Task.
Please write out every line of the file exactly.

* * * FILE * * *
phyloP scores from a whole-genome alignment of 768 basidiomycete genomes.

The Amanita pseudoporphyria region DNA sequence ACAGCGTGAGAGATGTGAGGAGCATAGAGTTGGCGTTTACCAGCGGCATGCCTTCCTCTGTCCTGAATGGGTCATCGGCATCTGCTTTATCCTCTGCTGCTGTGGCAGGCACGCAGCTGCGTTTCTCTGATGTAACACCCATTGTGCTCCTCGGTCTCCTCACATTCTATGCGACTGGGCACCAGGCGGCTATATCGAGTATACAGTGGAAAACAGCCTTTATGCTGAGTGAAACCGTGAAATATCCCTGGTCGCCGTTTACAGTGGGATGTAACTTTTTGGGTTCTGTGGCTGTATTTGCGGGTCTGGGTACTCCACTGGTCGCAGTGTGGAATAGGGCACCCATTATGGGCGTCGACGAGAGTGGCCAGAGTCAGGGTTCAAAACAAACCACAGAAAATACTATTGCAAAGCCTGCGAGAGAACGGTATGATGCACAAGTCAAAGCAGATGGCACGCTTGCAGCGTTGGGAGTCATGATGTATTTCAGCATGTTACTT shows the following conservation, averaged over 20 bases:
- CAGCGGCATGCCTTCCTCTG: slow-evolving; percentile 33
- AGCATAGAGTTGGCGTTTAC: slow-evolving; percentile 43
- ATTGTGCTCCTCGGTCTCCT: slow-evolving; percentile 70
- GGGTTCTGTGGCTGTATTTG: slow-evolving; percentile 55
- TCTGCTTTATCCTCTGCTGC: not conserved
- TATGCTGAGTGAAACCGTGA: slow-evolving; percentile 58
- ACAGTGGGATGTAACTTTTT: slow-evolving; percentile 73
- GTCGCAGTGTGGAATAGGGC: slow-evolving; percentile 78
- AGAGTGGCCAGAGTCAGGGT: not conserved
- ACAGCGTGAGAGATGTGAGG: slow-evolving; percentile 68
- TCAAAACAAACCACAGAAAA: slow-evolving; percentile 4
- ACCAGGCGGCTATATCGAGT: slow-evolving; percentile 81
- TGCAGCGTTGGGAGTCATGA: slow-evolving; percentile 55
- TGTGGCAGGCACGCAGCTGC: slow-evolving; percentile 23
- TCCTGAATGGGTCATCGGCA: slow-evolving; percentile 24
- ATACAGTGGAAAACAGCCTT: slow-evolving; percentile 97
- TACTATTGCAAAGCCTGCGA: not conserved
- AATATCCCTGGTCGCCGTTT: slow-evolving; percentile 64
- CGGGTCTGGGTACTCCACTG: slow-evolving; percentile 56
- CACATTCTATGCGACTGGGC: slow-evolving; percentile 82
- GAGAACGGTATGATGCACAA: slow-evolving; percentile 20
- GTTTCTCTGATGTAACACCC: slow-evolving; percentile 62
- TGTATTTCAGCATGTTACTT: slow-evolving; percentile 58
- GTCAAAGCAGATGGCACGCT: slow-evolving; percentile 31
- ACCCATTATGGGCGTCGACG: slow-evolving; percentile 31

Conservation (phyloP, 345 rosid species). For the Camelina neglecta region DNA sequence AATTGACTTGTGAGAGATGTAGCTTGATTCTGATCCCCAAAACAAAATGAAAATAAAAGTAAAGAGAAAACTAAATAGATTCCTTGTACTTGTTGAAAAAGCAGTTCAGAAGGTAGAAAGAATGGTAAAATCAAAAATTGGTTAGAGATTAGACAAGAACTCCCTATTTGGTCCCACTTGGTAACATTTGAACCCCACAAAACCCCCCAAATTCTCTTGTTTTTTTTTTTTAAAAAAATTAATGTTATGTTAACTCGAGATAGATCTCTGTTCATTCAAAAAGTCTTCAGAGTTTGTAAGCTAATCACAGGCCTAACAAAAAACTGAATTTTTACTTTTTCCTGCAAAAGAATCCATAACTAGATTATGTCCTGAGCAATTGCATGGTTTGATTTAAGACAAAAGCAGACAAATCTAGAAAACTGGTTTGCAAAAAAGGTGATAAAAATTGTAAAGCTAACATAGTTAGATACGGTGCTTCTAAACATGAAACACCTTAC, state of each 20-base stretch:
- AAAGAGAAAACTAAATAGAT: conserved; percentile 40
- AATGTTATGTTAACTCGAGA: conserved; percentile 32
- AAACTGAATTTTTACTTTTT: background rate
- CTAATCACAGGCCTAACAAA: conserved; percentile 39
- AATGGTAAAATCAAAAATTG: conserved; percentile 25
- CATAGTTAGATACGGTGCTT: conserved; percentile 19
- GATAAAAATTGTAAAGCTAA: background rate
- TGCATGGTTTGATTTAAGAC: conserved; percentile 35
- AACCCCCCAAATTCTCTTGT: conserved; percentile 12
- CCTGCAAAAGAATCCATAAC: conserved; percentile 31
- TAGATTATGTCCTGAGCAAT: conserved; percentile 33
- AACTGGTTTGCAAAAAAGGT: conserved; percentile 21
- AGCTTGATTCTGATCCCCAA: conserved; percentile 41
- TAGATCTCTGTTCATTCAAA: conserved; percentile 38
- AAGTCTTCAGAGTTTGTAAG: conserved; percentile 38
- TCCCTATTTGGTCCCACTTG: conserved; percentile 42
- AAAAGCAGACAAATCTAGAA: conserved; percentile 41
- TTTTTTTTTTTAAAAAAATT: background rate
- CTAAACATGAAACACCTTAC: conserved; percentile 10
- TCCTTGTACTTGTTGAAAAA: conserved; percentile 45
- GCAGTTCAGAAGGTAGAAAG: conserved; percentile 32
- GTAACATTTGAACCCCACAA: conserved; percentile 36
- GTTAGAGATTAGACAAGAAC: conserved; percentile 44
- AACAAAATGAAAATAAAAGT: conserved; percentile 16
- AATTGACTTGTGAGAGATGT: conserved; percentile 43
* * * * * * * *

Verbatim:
phyloP scores from a whole-genome alignment of 768 basidiomycete genomes.

The Amanita pseudoporphyria region DNA sequence ACAGCGTGAGAGATGTGAGGAGCATAGAGTTGGCGTTTACCAGCGGCATGCCTTCCTCTGTCCTGAATGGGTCATCGGCATCTGCTTTATCCTCTGCTGCTGTGGCAGGCACGCAGCTGCGTTTCTCTGATGTAACACCCATTGTGCTCCTCGGTCTCCTCACATTCTATGCGACTGGGCACCAGGCGGCTATATCGAGTATACAGTGGAAAACAGCCTTTATGCTGAGTGAAACCGTGAAATATCCCTGGTCGCCGTTTACAGTGGGATGTAACTTTTTGGGTTCTGTGGCTGTATTTGCGGGTCTGGGTACTCCACTGGTCGCAGTGTGGAATAGGGCACCCATTATGGGCGTCGACGAGAGTGGCCAGAGTCAGGGTTCAAAACAAACCACAGAAAATACTATTGCAAAGCCTGCGAGAGAACGGTATGATGCACAAGTCAAAGCAGATGGCACGCTTGCAGCGTTGGGAGTCATGATGTATTTCAGCATGTTACTT shows the following conservation, averaged over 20 bases:
- CAGCGGCATGCCTTCCTCTG: slow-evolving; percentile 33
- AGCATAGAGTTGGCGTTTAC: slow-evolving; percentile 43
- ATTGTGCTCCTCGGTCTCCT: slow-evolving; percentile 70
- GGGTTCTGTGGCTGTATTTG: slow-evolving; percentile 55
- TCTGCTTTATCCTCTGCTGC: not conserved
- TATGCTGAGTGAAACCGTGA: slow-evolving; percentile 58
- ACAGTGGGATGTAACTTTTT: slow-evolving; percentile 73
- GTCGCAGTGTGGAATAGGGC: slow-evolving; percentile 78
- AGAGTGGCCAGAGTCAGGGT: not conserved
- ACAGCGTGAGAGATGTGAGG: slow-evolving; percentile 68
- TCAAAACAAACCACAGAAAA: slow-evolving; percentile 4
- ACCAGGCGGCTATATCGAGT: slow-evolving; percentile 81
- TGCAGCGTTGGGAGTCATGA: slow-evolving; percentile 55
- TGTGGCAGGCACGCAGCTGC: slow-evolving; percentile 23
- TCCTGAATGGGTCATCGGCA: slow-evolving; percentile 24
- ATACAGTGGAAAACAGCCTT: slow-evolving; percentile 97
- TACTATTGCAAAGCCTGCGA: not conserved
- AATATCCCTGGTCGCCGTTT: slow-evolving; percentile 64
- CGGGTCTGGGTACTCCACTG: slow-evolving; percentile 56
- CACATTCTATGCGACTGGGC: slow-evolving; percentile 82
- GAGAACGGTATGATGCACAA: slow-evolving; percentile 20
- GTTTCTCTGATGTAACACCC: slow-evolving; percentile 62
- TGTATTTCAGCATGTTACTT: slow-evolving; percentile 58
- GTCAAAGCAGATGGCACGCT: slow-evolving; percentile 31
- ACCCATTATGGGCGTCGACG: slow-evolving; percentile 31

Conservation (phyloP, 345 rosid species). For the Camelina neglecta region DNA sequence AATTGACTTGTGAGAGATGTAGCTTGATTCTGATCCCCAAAACAAAATGAAAATAAAAGTAAAGAGAAAACTAAATAGATTCCTTGTACTTGTTGAAAAAGCAGTTCAGAAGGTAGAAAGAATGGTAAAATCAAAAATTGGTTAGAGATTAGACAAGAACTCCCTATTTGGTCCCACTTGGTAACATTTGAACCCCACAAAACCCCCCAAATTCTCTTGTTTTTTTTTTTTAAAAAAATTAATGTTATGTTAACTCGAGATAGATCTCTGTTCATTCAAAAAGTCTTCAGAGTTTGTAAGCTAATCACAGGCCTAACAAAAAACTGAATTTTTACTTTTTCCTGCAAAAGAATCCATAACTAGATTATGTCCTGAGCAATTGCATGGTTTGATTTAAGACAAAAGCAGACAAATCTAGAAAACTGGTTTGCAAAAAAGGTGATAAAAATTGTAAAGCTAACATAGTTAGATACGGTGCTTCTAAACATGAAACACCTTAC, state of each 20-base stretch:
- AAAGAGAAAACTAAATAGAT: conserved; percentile 40
- AATGTTATGTTAACTCGAGA: conserved; percentile 32
- AAACTGAATTTTTACTTTTT: background rate
- CTAATCACAGGCCTAACAAA: conserved; percentile 39
- AATGGTAAAATCAAAAATTG: conserved; percentile 25
- CATAGTTAGATACGGTGCTT: conserved; percentile 19
- GATAAAAATTGTAAAGCTAA: background rate
- TGCATGGTTTGATTTAAGAC: conserved; percentile 35
- AACCCCCCAAATTCTCTTGT: conserved; percentile 12
- CCTGCAAAAGAATCCATAAC: conserved; percentile 31
- TAGATTATGTCCTGAGCAAT: conserved; percentile 33
- AACTGGTTTGCAAAAAAGGT: conserved; percentile 21
- AGCTTGATTCTGATCCCCAA: conserved; percentile 41
- TAGATCTCTGTTCATTCAAA: conserved; percentile 38
- AAGTCTTCAGAGTTTGTAAG: conserved; percentile 38
- TCCCTATTTGGTCCCACTTG: conserved; percentile 42
- AAAAGCAGACAAATCTAGAA: conserved; percentile 41
- TTTTTTTTTTTAAAAAAATT: background rate
- CTAAACATGAAACACCTTAC: conserved; percentile 10
- TCCTTGTACTTGTTGAAAAA: conserved; percentile 45
- GCAGTTCAGAAGGTAGAAAG: conserved; percentile 32
- GTAACATTTGAACCCCACAA: conserved; percentile 36
- GTTAGAGATTAGACAAGAAC: conserved; percentile 44
- AACAAAATGAAAATAAAAGT: conserved; percentile 16
- AATTGACTTGTGAGAGATGT: conserved; percentile 43